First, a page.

I decided a couple of days ago to make a present for Alherin.  Our amazing friend Bran Mydwynter designed and painted his shield a while ago (we’ll repaint it Bran–soon), and I love the design, so I figured I should start there:

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I took a photo of the shield, opened it in photoshop, and got to work.  I simplified and cleaned up the image and swapped the colors to black and white rather than black and red–no reason to waste a ton of ink printing color I don’t need.  I printed out a couple of copies so I had one to use as a pattern and one for reference.  For this project, what is printed black will be embroidered in red, and I will want to reference something as I work–just in case.  For more colorful embroidery projects, I generally print several copies and color on them until I come up with something that’s just right.

Once the pattern was ready, I prepared my background fabric, making sure it was much larger than the image I’ll be embroidering.  I want lots of options for finishing this, and I want a piece that’s easy to put in a hoop.

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I got everything lined up on grain and pinned that sucker like crazy.  I used safety pins because I have enough holes in my hands already.  I’m essentially quilting paper to fabric.

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Next, I sewed.  I used red thread because it will be easy to see when I get started but it will blend into the embroidery once I get to work.  Those swirly bits are tedious.  Trust me.  I went slowly.  Well, slowly for me.  I have an excellent machine with a knee lifter, so those things speed this process up a lot.

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Once everything was stitched, I started removing the paper.  That process gets much more difficult as it goes along.

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A pin or stiletto is necessary for the very small sections.

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And then for a little while I wanted to burn the whole thing and pretend this never happened.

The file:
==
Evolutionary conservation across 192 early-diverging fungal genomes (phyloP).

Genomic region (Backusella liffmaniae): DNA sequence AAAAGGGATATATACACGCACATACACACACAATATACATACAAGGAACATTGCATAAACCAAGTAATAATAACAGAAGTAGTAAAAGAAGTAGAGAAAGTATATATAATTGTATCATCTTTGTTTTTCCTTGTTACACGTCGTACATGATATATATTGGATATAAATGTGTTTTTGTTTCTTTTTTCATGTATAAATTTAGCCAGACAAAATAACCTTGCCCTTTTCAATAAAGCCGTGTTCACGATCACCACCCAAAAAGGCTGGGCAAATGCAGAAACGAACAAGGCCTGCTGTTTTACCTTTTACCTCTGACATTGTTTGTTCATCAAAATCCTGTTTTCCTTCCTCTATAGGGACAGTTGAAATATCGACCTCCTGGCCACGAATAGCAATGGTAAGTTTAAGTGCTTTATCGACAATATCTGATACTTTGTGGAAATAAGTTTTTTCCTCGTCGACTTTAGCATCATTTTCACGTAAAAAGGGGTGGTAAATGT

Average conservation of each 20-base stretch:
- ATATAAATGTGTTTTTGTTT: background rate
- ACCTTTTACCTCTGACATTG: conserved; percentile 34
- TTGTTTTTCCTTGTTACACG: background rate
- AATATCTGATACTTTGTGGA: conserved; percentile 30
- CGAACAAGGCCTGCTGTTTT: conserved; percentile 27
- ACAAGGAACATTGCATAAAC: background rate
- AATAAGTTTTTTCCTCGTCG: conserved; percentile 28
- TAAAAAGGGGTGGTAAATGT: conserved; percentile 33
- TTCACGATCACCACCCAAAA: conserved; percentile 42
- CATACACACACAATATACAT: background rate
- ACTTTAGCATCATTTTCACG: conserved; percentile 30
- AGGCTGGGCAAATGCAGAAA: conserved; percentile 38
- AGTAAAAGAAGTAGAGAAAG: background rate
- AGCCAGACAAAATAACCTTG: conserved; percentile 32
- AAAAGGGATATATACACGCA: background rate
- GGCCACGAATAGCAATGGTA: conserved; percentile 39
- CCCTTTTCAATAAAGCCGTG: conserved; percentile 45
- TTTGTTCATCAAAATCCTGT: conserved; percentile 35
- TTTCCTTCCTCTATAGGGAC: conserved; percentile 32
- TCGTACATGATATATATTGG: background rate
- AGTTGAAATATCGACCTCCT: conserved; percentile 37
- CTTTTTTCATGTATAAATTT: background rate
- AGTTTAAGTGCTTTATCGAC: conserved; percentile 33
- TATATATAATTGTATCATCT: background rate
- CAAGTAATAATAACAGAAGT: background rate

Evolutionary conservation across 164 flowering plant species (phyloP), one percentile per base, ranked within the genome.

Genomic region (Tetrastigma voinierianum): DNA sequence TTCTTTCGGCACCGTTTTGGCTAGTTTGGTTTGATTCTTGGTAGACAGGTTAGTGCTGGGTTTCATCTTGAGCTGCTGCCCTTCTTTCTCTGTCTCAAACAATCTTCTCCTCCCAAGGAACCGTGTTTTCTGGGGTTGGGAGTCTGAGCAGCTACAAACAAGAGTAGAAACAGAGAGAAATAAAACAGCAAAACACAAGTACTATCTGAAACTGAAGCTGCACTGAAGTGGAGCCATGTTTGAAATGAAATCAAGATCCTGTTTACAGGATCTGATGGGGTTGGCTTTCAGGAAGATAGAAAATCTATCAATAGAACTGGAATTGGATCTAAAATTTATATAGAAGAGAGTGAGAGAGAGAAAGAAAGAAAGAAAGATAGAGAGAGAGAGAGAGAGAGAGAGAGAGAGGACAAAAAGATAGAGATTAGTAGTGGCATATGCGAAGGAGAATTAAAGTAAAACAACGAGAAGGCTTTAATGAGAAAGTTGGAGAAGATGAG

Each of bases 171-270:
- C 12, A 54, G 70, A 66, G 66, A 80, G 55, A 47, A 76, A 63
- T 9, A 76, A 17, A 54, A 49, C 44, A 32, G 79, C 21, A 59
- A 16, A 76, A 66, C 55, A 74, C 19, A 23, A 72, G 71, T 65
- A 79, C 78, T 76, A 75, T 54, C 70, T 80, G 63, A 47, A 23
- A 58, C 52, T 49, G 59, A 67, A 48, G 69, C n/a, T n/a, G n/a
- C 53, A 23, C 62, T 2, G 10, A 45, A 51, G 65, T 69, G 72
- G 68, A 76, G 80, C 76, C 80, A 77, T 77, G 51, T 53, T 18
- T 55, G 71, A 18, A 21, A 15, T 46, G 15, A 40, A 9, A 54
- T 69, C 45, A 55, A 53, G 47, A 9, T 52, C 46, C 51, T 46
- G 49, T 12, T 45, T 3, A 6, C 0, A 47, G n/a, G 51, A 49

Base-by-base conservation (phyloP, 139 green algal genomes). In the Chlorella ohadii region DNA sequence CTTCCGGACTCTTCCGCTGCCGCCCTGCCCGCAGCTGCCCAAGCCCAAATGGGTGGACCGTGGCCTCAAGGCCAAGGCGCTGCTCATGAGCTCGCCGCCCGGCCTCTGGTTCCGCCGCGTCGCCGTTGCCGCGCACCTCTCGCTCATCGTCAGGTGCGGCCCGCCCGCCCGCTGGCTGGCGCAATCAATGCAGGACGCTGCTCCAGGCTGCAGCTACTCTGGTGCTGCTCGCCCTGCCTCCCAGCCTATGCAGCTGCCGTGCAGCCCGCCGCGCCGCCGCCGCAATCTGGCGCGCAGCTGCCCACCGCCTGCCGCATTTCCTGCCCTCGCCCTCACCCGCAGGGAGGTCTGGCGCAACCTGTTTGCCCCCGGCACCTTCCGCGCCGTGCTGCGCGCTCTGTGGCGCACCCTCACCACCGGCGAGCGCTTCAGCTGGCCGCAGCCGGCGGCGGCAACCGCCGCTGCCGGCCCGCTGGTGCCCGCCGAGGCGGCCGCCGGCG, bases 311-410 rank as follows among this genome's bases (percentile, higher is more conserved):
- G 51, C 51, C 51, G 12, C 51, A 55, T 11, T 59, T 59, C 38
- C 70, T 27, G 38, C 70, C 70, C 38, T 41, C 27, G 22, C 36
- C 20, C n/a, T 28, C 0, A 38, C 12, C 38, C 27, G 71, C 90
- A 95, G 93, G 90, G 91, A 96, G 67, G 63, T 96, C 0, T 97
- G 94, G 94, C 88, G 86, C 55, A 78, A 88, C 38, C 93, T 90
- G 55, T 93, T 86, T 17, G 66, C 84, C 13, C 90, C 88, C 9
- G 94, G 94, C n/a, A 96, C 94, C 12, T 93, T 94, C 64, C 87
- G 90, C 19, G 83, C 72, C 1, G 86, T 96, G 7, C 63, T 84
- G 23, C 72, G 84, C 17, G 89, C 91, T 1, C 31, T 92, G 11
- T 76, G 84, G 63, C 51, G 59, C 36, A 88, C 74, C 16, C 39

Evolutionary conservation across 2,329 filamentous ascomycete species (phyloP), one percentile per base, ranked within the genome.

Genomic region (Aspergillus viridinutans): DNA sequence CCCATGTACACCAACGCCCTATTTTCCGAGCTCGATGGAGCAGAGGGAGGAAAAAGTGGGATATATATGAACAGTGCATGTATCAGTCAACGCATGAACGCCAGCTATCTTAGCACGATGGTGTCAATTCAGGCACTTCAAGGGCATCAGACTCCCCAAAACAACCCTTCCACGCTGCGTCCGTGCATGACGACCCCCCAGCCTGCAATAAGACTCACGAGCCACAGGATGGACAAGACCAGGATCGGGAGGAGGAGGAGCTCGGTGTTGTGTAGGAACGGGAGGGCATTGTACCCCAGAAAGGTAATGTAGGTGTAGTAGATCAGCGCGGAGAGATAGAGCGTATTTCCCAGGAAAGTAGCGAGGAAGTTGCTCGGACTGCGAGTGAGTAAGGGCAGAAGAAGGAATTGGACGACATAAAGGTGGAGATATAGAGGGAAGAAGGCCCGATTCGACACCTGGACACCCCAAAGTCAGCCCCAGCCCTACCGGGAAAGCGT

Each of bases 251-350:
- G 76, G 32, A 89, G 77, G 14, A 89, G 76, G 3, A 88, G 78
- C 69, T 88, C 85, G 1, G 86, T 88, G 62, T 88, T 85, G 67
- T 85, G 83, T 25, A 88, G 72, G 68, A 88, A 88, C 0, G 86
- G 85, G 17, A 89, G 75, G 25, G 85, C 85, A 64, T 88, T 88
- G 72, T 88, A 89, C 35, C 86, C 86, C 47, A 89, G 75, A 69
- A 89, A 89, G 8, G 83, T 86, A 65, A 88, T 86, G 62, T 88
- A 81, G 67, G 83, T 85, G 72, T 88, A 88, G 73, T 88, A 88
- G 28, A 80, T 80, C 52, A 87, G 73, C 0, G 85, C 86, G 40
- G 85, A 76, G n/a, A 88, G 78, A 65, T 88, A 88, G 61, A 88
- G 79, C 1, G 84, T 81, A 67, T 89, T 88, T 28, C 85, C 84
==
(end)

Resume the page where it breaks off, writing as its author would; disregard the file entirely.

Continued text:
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And, finally, it was clean enough to start embroidering.   It took me under an hour to get to this point from when I printed the image.  I think that’s much more efficient than any other method I’ve tried for transferring a pattern onto a black background–particularly considering that that pattern will stay put unless I remove it with a seam ripper.  It won’t wash off, it won’t bleed, it won’t damage the fabric, and it will still be there if I abandon a project for years and years.  I just picked up an old project and the heavy wool background cloth had eaten the pattern lines.  I was not pleased.  But that’s another story, and all is well.

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And then it was done.  I may revisit this and fill in the negative space with black embroidery with feathering, or I may make a larger version for that process.  But he will be able to wear it at Pennsic.

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In other news, Etaine and I started on a new gate banner for Preachain.  She acquired the perfect madder red wool background and made the pattern, then we cut and arranged the pieces and I did the applique and prepped the wool for the background.  The linen sub-banner will be removable for washing, since we don’t want that red to transfer onto the natural linen.  This will probably get some handwoven trim and some large figures on the red and some antler stuff.  BUT I won’t be sewing on thick wool while were camping, so I am happy.